It was the middle of a moonlit night on 4 June 1629 when the brand new Dutch East Indiaman, Batavia, struck Morning Reef in the Abrolhus Islands. This event was the beginning of one of the most horrific tales of human savagery ever.
About half of the 268 survivors, including women and children, were systematically slaughtered by the mutinous and psychopathic Jeronimus Cornelisz who was plotting a career in piracy with the corrupt captain, Ariaen Jacobsz.
Relics of this spine chilling chapter of Australia’s maritime history can still be found on the Abrolhus Islands. Several graves were excavated on Beacon Island and their mutilated remains examined. A cannon still lies in shallow waters were treasure hunters tried in vain to get the heavy souvenir ashore. The hero of the Batavia, Wiebbe Hayes’s ‘fort’ still stands on Wallabi Island: Australia’s oldest known European structures.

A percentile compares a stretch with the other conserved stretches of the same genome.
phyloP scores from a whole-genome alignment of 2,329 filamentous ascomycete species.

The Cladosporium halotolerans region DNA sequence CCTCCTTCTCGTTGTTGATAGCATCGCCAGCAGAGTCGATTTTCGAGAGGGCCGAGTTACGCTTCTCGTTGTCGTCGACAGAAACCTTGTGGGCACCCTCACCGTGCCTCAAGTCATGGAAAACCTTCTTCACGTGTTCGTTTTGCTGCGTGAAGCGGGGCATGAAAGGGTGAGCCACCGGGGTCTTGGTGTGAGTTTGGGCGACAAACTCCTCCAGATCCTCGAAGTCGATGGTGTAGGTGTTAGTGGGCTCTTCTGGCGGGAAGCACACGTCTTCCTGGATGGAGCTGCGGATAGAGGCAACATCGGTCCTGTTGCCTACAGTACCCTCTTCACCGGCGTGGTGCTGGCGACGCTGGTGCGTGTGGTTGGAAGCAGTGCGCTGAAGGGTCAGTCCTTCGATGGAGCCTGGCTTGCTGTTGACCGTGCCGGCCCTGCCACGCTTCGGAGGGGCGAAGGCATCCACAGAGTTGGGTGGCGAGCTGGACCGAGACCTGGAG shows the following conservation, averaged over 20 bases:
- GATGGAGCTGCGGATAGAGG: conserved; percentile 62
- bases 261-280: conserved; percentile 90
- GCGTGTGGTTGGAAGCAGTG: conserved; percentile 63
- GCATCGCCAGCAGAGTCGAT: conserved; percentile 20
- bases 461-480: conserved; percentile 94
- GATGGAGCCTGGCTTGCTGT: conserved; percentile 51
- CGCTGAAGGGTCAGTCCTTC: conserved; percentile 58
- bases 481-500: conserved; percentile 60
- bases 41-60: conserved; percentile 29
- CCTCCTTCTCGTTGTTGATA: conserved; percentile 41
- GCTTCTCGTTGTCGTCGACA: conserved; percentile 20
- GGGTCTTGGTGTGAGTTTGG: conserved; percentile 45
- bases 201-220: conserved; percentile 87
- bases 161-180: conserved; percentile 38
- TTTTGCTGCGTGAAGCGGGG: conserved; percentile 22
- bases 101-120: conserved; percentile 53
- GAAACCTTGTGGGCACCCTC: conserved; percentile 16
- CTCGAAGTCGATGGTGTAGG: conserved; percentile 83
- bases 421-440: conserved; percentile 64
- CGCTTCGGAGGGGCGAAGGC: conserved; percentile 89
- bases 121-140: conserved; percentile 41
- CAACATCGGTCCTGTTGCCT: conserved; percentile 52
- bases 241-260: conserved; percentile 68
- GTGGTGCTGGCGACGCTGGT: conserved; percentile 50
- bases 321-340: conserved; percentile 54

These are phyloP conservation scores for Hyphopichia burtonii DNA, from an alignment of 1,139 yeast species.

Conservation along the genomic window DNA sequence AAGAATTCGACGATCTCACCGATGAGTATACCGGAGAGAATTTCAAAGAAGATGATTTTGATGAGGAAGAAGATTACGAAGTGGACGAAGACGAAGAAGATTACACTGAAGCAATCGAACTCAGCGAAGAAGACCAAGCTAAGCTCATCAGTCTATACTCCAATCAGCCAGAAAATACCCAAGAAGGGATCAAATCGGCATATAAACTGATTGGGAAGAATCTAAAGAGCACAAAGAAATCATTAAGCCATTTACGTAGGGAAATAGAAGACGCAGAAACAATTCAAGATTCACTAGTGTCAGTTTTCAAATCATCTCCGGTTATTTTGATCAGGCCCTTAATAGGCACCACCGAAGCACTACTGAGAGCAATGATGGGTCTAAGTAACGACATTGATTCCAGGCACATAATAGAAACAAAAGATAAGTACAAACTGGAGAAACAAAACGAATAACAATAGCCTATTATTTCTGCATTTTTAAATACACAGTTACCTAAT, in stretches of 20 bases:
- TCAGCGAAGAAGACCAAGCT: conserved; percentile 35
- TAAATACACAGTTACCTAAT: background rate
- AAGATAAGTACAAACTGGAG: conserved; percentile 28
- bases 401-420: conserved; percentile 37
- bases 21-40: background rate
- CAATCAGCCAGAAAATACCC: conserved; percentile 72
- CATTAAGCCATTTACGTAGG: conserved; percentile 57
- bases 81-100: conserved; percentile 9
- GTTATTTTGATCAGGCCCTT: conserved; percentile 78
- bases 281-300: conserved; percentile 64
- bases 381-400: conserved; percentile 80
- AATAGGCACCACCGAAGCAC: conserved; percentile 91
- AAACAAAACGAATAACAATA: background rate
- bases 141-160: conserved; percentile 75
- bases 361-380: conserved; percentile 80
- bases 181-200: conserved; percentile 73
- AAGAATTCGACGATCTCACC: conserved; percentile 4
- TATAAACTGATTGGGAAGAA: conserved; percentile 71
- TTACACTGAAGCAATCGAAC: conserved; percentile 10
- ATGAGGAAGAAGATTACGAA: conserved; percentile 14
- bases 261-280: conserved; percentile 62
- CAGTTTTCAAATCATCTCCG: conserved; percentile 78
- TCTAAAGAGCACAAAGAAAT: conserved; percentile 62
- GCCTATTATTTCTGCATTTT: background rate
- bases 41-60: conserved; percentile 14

In 1963 the wreck was located and the fable reignited. Many recovered items are on display in the Maritime Museum in Fremantle and replicas of both the ship and its famous lifeboat have since been built.
Located just off Beacon Island in about five metres of water, what remains of the wreck is a popular dive site.
Website: Western Australian Maritime Museum